Technology led experiences
Media is a tool that helps deliver information and makes for a well-connected world. Technology has already begun to play a major role in communication. Smart home devices powered by Artificial Intelligence (AI) are gaining wider acceptance. The future will be driven by Augmented Reality (AR) and Virtual Reality (VR) as the next go-to-thing to deliver an enhanced consumer experience. Tech and media giants are seeing self-driving cars as a more beneficial medium to reach out to varied set of consumers, since freedom from driving would ensure longer time-spent online by users. Self-driving cars are already in the making and internet of things (IoT) will be the next big thing.
As per the PwC report, over 35 per cent of consumers will spend more on media and entertainment by 2020. It is even difficult to imagine the possibilities of how content might be consumed two decades into the future. We are in an age where we witness ads being pushed out in accordance with the browsing patterns of the consumers, on websites and monetised channels. However, with technology’s limitless potential, it can be predicted that this tactic may not be restricted to online platforms in the future. This would make it possible for brands to provide an even more personalised experience since their understanding of an individual could possibly extend beyond their consumer’s digital persona. Everything would be linked to a channel that sends the data to probable brands and enables them to place their ads efficiently in order to reach their target audiences.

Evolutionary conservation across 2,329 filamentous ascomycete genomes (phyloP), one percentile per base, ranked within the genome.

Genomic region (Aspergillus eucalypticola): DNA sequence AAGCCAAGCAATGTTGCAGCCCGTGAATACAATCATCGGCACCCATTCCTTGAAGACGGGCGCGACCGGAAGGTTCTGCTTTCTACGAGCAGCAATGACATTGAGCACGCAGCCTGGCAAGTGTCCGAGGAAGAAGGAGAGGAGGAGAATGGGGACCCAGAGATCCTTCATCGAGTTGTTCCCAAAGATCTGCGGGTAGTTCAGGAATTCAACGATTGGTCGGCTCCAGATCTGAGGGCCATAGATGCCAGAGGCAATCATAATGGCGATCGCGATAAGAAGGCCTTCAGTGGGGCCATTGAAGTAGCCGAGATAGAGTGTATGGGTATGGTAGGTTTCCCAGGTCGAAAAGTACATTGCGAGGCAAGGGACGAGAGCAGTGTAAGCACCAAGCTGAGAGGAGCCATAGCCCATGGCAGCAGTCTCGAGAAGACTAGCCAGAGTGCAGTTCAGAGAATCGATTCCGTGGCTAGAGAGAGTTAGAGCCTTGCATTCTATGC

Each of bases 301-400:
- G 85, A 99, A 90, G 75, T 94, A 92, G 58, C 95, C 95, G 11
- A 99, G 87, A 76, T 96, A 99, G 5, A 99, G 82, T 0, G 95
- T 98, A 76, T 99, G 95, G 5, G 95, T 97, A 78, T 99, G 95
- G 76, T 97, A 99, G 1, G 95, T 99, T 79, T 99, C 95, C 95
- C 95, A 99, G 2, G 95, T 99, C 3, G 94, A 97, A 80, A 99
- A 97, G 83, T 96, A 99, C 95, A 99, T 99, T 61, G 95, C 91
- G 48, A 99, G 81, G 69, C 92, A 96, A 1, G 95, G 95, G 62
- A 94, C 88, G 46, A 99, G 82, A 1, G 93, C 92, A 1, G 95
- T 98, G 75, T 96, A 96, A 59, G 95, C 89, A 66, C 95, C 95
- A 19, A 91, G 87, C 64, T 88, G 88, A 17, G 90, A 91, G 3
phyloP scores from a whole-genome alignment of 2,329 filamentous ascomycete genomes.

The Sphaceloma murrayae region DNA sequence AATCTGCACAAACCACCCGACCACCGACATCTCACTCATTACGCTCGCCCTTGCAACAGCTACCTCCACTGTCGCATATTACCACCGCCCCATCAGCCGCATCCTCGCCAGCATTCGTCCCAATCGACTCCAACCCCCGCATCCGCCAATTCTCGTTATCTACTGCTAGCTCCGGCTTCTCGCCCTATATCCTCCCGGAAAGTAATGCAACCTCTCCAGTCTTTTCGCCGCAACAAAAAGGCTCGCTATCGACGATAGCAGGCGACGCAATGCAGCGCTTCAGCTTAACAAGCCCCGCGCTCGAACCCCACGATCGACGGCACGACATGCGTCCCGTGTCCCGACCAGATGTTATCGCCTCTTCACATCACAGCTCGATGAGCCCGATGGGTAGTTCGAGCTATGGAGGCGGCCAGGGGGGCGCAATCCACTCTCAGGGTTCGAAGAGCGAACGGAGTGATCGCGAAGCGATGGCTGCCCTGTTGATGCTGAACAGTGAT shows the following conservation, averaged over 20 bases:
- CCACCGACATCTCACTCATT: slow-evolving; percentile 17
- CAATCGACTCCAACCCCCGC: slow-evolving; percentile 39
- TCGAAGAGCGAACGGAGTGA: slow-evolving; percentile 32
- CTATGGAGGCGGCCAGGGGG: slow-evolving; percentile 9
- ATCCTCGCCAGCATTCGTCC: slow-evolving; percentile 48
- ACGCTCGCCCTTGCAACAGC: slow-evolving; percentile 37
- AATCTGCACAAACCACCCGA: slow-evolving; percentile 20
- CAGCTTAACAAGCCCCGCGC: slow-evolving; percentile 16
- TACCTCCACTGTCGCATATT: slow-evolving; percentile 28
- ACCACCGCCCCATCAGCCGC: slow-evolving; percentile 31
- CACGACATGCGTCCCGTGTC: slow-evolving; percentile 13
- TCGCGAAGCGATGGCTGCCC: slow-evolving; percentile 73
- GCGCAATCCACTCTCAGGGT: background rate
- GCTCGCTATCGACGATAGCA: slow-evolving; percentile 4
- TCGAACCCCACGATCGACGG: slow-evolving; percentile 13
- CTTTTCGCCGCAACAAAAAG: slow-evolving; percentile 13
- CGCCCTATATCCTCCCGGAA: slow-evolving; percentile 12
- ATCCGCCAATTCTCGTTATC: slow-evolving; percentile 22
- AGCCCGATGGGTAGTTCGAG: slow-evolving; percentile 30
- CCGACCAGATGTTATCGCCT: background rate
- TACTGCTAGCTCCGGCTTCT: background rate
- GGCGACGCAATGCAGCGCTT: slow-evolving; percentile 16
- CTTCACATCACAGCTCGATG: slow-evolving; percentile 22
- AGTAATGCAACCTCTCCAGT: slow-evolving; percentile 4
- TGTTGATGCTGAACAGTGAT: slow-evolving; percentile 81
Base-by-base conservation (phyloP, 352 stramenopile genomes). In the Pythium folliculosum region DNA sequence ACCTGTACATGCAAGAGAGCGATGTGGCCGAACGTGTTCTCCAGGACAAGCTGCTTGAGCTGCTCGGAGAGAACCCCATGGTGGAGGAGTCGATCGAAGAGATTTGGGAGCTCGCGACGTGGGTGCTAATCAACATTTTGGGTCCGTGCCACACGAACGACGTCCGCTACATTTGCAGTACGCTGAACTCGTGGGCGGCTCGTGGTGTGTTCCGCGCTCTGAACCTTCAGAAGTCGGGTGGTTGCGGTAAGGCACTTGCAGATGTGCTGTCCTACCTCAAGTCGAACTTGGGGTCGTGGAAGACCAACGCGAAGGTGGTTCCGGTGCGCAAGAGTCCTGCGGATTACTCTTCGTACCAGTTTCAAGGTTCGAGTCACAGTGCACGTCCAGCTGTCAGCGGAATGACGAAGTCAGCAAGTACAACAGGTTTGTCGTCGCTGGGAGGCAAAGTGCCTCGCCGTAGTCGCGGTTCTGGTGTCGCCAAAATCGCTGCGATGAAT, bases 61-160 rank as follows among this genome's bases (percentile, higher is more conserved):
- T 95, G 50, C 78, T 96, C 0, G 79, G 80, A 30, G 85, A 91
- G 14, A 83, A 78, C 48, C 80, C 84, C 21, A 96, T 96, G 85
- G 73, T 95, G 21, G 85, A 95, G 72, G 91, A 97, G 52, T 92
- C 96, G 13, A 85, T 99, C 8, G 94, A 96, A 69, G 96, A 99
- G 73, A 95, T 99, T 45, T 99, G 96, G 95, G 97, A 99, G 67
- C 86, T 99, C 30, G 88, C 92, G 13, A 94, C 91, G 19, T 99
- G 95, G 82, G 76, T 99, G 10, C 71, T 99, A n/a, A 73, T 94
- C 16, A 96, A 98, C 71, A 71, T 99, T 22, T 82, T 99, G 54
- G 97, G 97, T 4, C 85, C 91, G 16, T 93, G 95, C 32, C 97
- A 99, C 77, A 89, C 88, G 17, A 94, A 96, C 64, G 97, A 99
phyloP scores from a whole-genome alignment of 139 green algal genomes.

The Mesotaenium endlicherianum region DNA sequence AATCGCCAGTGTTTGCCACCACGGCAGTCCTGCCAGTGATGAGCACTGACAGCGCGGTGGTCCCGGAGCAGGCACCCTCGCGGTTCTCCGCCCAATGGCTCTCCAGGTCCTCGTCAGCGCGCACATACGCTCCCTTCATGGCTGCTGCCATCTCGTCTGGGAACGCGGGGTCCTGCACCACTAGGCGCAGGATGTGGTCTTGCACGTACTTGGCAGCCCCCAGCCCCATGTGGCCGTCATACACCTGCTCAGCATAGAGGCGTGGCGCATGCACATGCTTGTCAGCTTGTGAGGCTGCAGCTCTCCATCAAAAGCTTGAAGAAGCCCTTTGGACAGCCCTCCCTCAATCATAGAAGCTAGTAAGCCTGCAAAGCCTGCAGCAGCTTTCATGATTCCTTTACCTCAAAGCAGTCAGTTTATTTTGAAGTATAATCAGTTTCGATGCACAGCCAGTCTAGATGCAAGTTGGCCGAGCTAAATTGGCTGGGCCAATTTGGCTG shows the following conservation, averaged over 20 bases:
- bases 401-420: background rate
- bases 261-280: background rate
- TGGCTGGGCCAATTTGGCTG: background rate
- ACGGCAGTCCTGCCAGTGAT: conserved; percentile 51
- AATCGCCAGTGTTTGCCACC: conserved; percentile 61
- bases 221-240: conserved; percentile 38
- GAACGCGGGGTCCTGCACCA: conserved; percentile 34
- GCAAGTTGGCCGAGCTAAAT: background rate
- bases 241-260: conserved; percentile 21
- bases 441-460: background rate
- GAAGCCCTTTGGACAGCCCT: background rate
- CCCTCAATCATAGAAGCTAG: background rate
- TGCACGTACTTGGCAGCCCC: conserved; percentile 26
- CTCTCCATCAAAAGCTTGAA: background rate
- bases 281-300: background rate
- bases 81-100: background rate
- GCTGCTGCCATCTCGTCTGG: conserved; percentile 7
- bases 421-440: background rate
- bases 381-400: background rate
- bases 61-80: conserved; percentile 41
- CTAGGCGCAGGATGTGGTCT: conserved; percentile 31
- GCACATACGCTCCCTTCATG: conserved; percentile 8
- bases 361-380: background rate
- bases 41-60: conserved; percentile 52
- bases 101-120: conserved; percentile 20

Mobile free communication
Thinking beyond the realms of technology, given the rapidly transforming ecosystem, the future of media may not feature devices that are in use today. Mobile handsets, for example, are the go-to thing for quick communication, sharing of information, accessing emails, consuming entertaining content and much more. This very device that the gadget junkies swear by today might be replaced with a device as small and handy as a pen. These tiny devices will make communication even more user-friendly and secure without the owner having to worry about lock-in passwords or patterns. The existing communication tools will undergo makeovers to incorporate more advanced technology. And when that happens, we will surpass the existing ways in which we communicate as well as provide, consume and engage with content.
The future possibilities are endless, many of which are inconceivable to our limited thought processes. However, given the trajectory of technological advancements and the industry’s early adoption practices, we are sure to witness an overhaul like no other in the coming decade. It is only prudent to stay well abreast, clued-in and ahead of the curve because change will be a constant companion.
(The author is the Chief Financial Officer of BIG FM)
Disclaimer: The views expressed here are solely those of the author and do not in any way represent the views of exchange4media.com.